Just don't stitch over the sticky parts according to the instructions. The corners are just pinned...no sticky stuff on those. Sewing these easy borders is done with a regular foot: no free-motion quilting. I chose an open toe foot to make it easier to see the solid and dotted lines on the paper.
This design is four trips around the quilt on each side. It took about and hour and half to do. Then you just pull off the sticky sides first and then remove all the other paper pieces. I didn't find this a problem since I'm used to doing this in heirloom machine sewing. As a matter of fact, this particular paper is easier to pull off!
Here you can see the sticky borders are removed with just the center left to do. I have one more border to do. It's wider and on the cream Kona cloth so my stitching will have to be really good. I think I'll save that for next week, along with the binding. I can't wait to finish this quilt and move on to other projects!!


Sunday, March 28, 2021

Medallion Machine Quilting

I have a confession. I've never done free-motion embroidery before on my Pfaff 7570.And now I'm going to learn it on my Medallion Quilt. Hmmm....should be interesting.

First I had to get the big instruction book out and actually read it. My Pfaff 7570 has a built-in even-feed system, an absolute must for machine quilting (most machines don't and you have to purchaser an extra attachment). Then I attached the free-motion embroidery foot (foot #6), lowered the feed dogs and put the foot into the darning position (I call it half mast since it's between all the way up and down). I tightened the tension a little to make sure I had good stitches on the quilt back.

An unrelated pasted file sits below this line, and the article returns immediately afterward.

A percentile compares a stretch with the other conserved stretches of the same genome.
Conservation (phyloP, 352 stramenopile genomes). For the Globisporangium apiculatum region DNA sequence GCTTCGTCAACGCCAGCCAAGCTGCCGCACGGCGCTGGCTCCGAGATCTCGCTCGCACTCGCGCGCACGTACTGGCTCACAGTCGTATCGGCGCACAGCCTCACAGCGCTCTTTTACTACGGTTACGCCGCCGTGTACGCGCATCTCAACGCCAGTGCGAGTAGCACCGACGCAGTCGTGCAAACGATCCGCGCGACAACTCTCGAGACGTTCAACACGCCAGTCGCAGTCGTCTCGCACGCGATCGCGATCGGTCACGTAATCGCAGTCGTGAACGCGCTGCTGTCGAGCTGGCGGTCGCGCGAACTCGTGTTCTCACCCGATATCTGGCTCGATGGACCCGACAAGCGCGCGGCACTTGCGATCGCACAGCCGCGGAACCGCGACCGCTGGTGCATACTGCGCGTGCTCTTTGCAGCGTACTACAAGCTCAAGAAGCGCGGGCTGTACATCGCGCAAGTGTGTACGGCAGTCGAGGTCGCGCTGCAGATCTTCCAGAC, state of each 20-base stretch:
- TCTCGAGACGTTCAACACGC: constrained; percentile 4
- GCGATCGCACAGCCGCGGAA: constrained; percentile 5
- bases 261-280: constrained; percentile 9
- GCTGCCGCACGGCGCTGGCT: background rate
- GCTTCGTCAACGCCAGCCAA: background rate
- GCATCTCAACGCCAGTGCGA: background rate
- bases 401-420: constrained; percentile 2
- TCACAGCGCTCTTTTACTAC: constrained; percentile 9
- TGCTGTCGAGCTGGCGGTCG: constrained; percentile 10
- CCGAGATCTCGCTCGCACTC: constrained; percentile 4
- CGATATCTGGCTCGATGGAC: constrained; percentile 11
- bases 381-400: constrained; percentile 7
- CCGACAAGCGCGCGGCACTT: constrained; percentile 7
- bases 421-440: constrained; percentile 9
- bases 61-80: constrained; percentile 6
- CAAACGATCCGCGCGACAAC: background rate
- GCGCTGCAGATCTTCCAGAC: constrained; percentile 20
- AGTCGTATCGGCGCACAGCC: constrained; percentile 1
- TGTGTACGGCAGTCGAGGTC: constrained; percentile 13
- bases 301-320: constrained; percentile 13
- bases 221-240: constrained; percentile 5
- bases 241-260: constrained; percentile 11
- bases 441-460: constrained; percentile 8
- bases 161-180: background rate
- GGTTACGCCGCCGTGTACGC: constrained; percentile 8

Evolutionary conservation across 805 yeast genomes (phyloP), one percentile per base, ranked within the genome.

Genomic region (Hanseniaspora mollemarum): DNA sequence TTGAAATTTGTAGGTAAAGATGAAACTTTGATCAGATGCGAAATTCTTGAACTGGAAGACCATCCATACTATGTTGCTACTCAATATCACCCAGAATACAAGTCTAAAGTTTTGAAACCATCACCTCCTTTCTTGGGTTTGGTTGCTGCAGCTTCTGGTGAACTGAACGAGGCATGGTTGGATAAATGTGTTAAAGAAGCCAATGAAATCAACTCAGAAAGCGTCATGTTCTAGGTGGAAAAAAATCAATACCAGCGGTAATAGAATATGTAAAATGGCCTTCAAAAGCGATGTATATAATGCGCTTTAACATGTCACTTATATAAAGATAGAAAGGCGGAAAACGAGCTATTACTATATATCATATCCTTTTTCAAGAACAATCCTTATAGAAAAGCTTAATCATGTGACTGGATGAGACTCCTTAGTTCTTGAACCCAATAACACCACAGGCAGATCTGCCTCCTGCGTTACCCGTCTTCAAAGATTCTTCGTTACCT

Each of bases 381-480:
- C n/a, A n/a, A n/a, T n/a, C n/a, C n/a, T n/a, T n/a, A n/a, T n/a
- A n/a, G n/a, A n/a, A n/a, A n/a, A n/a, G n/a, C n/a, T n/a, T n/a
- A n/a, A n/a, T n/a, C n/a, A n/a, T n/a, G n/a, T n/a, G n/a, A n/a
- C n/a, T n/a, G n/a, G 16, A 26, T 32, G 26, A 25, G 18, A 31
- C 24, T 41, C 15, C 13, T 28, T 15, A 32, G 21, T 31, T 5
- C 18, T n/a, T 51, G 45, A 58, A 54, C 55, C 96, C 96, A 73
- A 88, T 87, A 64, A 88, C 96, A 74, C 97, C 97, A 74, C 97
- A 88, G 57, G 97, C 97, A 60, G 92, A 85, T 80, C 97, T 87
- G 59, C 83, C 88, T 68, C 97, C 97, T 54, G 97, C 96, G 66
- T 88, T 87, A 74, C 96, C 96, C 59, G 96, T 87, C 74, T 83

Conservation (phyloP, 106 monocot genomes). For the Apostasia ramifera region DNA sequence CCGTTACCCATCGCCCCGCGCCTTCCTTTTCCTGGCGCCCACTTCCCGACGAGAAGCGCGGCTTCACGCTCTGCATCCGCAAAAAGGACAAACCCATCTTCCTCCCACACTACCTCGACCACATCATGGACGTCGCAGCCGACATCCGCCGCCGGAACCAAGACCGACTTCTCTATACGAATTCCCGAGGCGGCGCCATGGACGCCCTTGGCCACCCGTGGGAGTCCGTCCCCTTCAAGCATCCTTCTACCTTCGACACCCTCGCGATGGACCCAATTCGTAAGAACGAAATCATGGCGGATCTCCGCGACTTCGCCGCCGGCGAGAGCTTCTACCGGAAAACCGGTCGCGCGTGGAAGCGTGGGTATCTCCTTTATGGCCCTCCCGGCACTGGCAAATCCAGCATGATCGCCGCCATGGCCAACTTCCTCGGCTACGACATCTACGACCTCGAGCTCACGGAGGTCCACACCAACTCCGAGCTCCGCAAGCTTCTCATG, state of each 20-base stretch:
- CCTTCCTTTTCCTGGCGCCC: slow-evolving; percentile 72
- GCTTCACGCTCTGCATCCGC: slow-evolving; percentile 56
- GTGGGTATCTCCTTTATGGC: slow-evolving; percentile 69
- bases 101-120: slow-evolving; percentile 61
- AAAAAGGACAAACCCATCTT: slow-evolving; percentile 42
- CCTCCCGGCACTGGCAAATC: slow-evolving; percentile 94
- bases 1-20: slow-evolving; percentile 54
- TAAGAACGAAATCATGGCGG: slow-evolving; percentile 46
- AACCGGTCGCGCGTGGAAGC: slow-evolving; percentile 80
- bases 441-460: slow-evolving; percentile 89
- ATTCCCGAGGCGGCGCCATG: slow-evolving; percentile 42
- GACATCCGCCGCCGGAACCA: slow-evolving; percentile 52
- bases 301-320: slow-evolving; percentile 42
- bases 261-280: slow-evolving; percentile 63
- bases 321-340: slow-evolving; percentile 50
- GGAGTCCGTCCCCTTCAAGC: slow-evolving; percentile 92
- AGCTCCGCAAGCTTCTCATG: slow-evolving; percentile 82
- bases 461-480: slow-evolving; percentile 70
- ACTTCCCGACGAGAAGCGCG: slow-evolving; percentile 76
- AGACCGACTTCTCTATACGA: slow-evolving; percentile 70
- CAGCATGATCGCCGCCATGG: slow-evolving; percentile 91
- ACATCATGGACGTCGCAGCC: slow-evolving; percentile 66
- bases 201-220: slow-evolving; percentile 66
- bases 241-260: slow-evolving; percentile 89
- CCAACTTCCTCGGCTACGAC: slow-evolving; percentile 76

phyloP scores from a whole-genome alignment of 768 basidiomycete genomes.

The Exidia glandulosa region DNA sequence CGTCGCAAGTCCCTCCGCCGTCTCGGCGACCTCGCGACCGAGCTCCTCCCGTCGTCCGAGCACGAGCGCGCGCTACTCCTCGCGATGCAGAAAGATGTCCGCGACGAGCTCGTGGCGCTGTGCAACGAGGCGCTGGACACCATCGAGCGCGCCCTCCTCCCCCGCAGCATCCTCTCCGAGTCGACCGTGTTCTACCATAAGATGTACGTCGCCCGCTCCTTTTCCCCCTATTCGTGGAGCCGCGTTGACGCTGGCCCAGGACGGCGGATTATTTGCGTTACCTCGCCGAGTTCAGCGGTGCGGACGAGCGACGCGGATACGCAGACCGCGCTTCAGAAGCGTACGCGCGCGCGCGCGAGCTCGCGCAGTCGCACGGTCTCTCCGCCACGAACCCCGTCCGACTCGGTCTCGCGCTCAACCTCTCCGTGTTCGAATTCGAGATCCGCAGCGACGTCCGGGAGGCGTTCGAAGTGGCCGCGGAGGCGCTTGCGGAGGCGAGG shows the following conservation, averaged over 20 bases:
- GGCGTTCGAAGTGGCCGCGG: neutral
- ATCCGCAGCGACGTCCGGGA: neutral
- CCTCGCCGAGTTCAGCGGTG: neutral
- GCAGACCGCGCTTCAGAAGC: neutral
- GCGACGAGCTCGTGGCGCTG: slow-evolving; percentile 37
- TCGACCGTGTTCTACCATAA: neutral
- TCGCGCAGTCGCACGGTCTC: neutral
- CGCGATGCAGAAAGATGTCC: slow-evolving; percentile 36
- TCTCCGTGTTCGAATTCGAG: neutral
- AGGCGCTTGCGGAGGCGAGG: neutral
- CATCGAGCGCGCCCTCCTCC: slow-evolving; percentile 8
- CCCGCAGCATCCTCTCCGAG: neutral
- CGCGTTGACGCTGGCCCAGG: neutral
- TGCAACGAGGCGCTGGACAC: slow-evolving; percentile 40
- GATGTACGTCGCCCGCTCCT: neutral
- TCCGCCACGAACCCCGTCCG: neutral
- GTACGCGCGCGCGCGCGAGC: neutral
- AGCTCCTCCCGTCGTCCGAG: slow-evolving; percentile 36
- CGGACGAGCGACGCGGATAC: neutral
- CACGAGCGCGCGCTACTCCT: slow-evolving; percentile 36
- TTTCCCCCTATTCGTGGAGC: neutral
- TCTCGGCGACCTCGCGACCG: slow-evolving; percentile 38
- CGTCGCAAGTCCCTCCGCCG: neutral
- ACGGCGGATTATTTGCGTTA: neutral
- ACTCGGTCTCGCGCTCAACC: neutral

Using free motion embroidery makes it a whole lot easier to quilt the figures in the center Toile medallion rather than constantly twisting and turning the quilt around to get where I need to go.  The Fons and Porter quilting grip gloves really help! This machine quilting is a new experience for me and I always enjoy a challenge! I worked on and off for four days quilting figures, trees, wheat and hills and valleys, horizons. A veritable set of five scenes in all. Oh, and the verse for Bonny Bonny Charlie, too, the theme of this vintage 1959 Williamsburg Toile.

The center round border was done with an open toe foot and regular machine settings, as was the large square border. The photo below shows the open toe foot foot but I found it wasn't a good choice for stitching in the ditch between the antique linen and red floral.

So I changed to a better foot: the narrow edge stitch foot which has a 'blade' (does not cut anything) that acts as a guide between two pieces of fabric or on a seam. Perfect for this technique!
The rest of the quilting is mostly stitching-in-the-ditch on the seam lines using this foot and regular machine settings. Every "seam" is started and ended with 8-10 tiny stitches (0.5mm length) then 2.5mm for the quilting.
How do you manage a large quilt when machine quilting?  You roll it up to expose the area to work on. 
I re-roll the quilt to expose the area to be worked on as I go. The quilting is worked in a specific order to keep the quilt from getting off-kilter, or stretched. See the photo below and the drawing on the left with the arrows that's the order, or direction, for quilting this, finishing top and bottom, then each side. 
When all of the stitching in the ditch is completed then I will tackle the two borders with quilted designs using the "Borders Made Easy" that I purchased. That's another challenge!!